Today's date is one that has more significance for me than you might think.
It's my 45th birthday, but going to school in Germany, I would never forget this date for another reason.
On January 30th, 1933, Hitler was "elected" chancellor. Exactly 30 years before I was born.
Coming to the United States as an exchange student to the State University at Albany, where I eventually got my MA in English, people would detect my accent and ask me where I was from.
The Germany I knew was a modern society where the government took good care of its citizens: mandating, for example, was the every new mom is able to stay home with her baby for one year and still get her job back.
As students, we were able to participate in protest marches, whether it was against some silly school policy (we thought) or a larger issue like acid rain.
Everyone in Germany enjoys freedom of speech, health care, a great public transportation system, free elections, all the good stuff. (It's not utopia there, or one I am creating because the grass is always greener on the other side of the fence... dont' get me wrong. My entire family lives there and I know they have their struggles just like everyone else.)
When I first came here, I was always eager to talk about my country, and tell people all the good aspects. But in most cases, when they found out that I was from Germany, a kind of shadow would run across their face.
It took me years to figure out why. Because to them, the only connotation they had with Germany was the holocaust. It made me so sad, that I as an individual could evoke such horrible connotations wherever I went. As if I had stepped right out of 1945 and no time had elapsed and we had suddenly landed in 1983. Had nobody ever read Heinrich Boell? Or seen a movie by Rainer Werner Fassbinder? As I was studying literature, I was surprised to find out how many students knew so little about the way intellectuals, writers, poets, and filmakers had been trying to come to grips with Germany's past.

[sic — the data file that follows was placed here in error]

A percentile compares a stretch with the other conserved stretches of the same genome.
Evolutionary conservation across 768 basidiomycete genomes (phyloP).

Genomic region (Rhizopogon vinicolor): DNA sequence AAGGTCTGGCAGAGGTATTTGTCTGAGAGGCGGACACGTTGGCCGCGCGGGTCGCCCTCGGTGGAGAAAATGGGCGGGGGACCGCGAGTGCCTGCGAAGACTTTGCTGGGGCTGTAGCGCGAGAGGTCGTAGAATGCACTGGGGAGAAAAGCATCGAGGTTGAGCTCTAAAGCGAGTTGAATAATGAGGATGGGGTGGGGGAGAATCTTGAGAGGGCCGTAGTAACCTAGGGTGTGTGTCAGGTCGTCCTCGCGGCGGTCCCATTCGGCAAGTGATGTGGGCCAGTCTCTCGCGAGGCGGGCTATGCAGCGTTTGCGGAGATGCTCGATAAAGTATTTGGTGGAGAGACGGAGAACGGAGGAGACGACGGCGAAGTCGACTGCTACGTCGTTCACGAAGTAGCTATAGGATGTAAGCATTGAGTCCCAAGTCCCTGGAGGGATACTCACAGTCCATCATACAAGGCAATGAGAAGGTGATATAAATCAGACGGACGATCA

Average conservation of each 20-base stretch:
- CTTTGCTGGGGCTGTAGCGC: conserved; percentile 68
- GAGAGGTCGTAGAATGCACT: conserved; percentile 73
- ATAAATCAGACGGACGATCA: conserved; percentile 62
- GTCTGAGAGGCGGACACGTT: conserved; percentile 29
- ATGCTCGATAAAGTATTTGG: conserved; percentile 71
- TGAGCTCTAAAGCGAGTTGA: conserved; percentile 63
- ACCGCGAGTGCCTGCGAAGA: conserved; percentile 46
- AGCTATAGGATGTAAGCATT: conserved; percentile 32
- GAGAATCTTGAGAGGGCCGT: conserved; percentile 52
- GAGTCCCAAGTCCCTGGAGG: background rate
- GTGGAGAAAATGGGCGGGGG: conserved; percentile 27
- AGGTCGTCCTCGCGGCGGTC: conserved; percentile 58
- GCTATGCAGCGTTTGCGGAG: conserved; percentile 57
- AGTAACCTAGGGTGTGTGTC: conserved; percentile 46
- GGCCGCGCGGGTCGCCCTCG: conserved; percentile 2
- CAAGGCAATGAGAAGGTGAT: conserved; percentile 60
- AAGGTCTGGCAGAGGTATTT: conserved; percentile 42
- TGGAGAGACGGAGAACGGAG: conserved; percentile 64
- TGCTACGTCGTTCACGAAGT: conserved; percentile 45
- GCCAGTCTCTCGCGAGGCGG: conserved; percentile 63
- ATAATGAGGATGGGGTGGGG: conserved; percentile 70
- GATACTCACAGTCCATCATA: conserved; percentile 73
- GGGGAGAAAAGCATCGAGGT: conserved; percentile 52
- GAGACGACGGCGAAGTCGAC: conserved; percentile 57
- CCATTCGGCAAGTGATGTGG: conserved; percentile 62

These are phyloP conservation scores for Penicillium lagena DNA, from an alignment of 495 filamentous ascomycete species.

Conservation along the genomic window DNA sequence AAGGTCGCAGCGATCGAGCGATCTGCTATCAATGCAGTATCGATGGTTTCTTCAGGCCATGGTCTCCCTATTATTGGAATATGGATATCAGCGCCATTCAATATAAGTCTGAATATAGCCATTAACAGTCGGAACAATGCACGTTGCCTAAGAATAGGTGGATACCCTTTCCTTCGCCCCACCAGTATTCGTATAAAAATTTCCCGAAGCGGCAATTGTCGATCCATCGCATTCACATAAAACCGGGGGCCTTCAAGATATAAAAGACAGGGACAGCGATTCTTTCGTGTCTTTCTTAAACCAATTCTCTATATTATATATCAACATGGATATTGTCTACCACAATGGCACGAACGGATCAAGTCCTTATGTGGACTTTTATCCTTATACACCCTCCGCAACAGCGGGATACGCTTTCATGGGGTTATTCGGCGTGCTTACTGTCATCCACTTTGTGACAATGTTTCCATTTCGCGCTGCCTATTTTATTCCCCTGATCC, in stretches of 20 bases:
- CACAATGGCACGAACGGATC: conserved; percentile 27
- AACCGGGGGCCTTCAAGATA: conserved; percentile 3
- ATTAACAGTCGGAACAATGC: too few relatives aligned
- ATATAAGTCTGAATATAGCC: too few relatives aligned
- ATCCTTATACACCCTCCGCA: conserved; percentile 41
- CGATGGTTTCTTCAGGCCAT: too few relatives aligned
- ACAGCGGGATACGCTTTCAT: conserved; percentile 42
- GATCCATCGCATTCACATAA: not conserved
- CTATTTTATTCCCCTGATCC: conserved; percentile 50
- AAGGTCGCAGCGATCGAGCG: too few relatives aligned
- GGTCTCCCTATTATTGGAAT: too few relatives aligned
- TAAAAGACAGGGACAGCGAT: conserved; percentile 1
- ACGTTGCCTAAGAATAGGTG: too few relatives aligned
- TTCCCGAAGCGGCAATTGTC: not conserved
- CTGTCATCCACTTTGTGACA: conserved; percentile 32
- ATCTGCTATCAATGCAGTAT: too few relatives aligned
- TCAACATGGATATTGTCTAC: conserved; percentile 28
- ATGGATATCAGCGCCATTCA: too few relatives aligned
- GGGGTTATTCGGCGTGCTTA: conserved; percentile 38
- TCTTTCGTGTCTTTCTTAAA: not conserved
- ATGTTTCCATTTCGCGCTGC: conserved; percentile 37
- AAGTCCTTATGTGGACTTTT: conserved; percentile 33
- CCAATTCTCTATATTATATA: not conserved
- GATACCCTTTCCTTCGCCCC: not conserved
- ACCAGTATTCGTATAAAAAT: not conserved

I began to work really hard on losing my accent. In some cases, I would evade the question where I was from entirely. I was perpetually amazed that Jewish aquaintances would even want to talk to me...for I felt that I was carrying the guilt of an entire nation around with me. I did not deserve to be respected. One of my jokes became: "I was born guilty -- I am German, and a Lutheran!"
Of course I was so self-conscious for many years, that it took me a while to figure out how utterly gracious and forgiving people can be. As my awareness grew, more grace came my way. For that, I am grateful.
As to this date? See for yourself.
Mahatma Gandhi was assassinated on January 30th, 1948.
Dick Cheney has a birthday today.
Then Ms JK Rowling decides to give Harry Potter's mom the same birthday as me. A tad older, but still. Killed by you-know-who.
Hitler, horrible violence, Dick Cheney. I keep waiting to see what might happen to me one day, but then I remember that I am just a little ant and not famous at all and I am here to spread goodwill, and grace, and thankfulness for all the wonderful people that happened to me.
For example, just last week, I found out that the Great Norah Gaughan and I share the same birthday! She told me so herself.
I hope you all have a wonderful day today, whether it's your birthday, or not!